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UK granted data adequacy by the European Commission

The decision granting the UK data adequacy is welcomed by techUK members for whom maintaining interrupted data flows is a key concern emerging from the UK’s departure from the EU.

On 19 February 2021, the European Commission launched the process towards adopting two adequacy decisions after having assessed the UK’s data protection regime as providing an equivalent level of protection to the EU General Data Protection Regulation (GDPR) and the Law Enforcement Directive. These decisions, if adopted by the European Council, will grant the UK ‘data adequacy’ permitting the continued free flow of personal data between the European Economic Area (EEA) and the UK.

Under the EU GDPR transfers of personal data to non-EU/EEA countries are not automatically allowed, requiring an additional legal basis. Data adequacy decisions provide such a legal basis and are granted to countries which demonstrate an equivalent level of data protection to the EU GDPR.

Personal data was still able to be exchanged freely between the UK and the EU during the transition period between 31 January 2020 and 31 December. The EU-UK Trade & Cooperation Agreement (TCA) signed on 24 December 2020 included a bridging mechanism up until June 2021 to extend this as there was insufficient time for the European Commission to complete its data adequacy assessment before the end of the transition period.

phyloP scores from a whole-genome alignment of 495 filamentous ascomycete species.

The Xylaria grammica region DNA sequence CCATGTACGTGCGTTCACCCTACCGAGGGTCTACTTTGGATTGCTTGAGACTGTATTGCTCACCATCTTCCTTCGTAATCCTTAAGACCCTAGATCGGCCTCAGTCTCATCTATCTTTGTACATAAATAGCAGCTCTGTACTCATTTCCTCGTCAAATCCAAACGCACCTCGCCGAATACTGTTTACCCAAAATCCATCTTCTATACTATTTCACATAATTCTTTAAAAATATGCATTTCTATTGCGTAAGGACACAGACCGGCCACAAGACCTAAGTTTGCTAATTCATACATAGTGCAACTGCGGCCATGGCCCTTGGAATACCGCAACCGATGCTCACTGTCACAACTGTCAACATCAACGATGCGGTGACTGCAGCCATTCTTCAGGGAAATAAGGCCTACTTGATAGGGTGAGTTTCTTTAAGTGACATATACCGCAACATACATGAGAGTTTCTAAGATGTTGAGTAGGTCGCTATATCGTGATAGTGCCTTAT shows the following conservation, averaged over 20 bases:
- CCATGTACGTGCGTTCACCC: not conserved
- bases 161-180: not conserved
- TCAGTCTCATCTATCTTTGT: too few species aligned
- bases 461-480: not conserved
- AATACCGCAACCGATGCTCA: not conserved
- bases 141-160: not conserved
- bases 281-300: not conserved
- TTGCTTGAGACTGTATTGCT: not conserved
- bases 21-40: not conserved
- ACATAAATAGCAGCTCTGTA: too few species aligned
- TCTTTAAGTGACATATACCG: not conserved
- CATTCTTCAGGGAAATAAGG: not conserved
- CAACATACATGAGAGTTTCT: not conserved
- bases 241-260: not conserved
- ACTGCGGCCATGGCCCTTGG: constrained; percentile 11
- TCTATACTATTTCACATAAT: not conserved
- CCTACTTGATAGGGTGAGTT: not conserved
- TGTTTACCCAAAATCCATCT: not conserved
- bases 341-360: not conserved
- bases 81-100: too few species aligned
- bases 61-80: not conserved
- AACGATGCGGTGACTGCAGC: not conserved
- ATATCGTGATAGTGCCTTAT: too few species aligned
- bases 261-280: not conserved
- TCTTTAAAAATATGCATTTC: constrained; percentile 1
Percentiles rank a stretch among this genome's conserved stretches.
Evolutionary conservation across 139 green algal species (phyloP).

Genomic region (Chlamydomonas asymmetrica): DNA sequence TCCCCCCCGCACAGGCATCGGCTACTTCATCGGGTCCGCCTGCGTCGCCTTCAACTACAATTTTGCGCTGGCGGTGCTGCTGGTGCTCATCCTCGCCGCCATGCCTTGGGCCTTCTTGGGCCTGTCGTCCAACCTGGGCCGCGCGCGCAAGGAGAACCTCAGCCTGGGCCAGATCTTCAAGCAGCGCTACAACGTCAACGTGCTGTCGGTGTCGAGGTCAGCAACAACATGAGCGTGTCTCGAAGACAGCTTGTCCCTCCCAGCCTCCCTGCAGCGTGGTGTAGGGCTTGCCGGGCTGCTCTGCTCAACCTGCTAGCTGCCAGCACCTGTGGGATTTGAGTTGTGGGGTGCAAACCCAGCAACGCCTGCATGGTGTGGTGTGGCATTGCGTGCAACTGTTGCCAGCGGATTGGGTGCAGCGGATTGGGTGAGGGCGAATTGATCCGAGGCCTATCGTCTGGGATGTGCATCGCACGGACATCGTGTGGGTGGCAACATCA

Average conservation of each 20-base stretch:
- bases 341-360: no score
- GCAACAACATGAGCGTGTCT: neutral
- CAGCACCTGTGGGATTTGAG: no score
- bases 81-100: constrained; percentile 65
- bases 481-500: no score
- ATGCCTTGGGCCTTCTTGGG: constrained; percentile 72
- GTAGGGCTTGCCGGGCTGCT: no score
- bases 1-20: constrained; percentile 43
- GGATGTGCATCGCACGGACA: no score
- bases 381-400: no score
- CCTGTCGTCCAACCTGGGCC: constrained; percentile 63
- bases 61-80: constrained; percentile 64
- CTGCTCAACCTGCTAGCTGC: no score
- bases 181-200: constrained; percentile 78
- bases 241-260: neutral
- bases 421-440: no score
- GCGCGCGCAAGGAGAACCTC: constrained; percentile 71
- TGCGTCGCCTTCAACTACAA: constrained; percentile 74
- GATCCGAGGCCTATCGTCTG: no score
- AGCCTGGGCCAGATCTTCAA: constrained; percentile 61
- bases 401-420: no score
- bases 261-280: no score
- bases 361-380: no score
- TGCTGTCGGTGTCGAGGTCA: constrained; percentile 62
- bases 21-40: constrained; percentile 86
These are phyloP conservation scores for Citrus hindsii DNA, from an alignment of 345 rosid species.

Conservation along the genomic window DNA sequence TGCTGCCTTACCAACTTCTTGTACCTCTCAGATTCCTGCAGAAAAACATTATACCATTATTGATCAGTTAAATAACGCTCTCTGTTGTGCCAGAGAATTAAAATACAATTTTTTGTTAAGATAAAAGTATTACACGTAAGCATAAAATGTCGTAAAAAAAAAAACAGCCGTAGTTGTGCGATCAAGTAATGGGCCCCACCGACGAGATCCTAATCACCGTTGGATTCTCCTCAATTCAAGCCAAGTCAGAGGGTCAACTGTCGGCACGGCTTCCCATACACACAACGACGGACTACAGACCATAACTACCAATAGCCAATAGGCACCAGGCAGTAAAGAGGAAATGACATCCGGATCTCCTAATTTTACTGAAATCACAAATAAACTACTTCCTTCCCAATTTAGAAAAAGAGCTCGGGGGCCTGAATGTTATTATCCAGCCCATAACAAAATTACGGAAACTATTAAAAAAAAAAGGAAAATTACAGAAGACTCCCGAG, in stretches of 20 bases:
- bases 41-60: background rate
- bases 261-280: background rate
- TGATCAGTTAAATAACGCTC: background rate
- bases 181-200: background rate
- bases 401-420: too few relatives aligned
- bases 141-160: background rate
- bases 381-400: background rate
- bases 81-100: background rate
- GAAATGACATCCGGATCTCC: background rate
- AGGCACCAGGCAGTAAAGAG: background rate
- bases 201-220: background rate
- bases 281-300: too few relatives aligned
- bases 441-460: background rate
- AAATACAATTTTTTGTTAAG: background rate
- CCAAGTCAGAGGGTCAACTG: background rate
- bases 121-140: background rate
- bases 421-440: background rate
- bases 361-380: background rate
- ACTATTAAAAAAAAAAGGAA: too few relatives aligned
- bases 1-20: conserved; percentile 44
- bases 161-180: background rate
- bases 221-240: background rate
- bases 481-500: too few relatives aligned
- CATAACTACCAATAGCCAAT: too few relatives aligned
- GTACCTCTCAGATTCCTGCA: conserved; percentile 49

The decision will now be scrutinised by the European Data Protection Board which will give an opinion on the Commission's assessment. After the opinion is given, the decision will progress to comitology before a final decision is taken by the European Council.

If the adequacy decisions are adopted, companies based in the UK that want to continue transferring data from the EU to the UK will not need to put in place an additional legal basis, such as Standard Contractual Clauses (SCCs), to transfer personal data with the EEA. The adequacy decision will be reviewed after four years.

Since the day after the 2016 EU referendum, techUK members with bases in the UK and the EU have advocated for the continued free flow of data between the UK and the EU as one of their core priorities.

According to a report by the New Economics Foundation and the UCL European Institute, the additional compliance obligations resulting from not receiving data adequacy could have cost the UK economy up to £1.6 billion.

The decision by the European Commission that the UK is adequate is significant for both the UK and EU tech sectors which raised a combined $41bn in investment in 2020 and are at heart of  the post-COVID 19 economic recovery plans. Combined with the non-discrimination and data flows provisions within the UK-EU TCA, this decision will enable UK and EU technology companies to access the maximum benefits from the new UK-EU trading relationship.

Commenting on the data adequacy decisions, techUK CEO Julian David said:

The European Commission decision that the UK’s data protection regime offers an equivalent level of protection to the EU GDPR is a vote of confidence in the UK’s high data protection standards. Today's decisions are warmly welcomed by the tech sector which has been making clear the importance of a mutual data adequacy agreement since the day after the referendum. Receiving data adequacy, alongside the EU-UK Trade and Cooperation Agreement, will set a solid foundation for digital trade with the EU, including strong non-discrimination clauses and positive data flows provisions, that will give businesses the confidence to invest. As we go forward, the UK must also complete the development of its own international data transfer regime, allowing UK companies not just to exchange data with the EU, but also to be able to access global opportunities.
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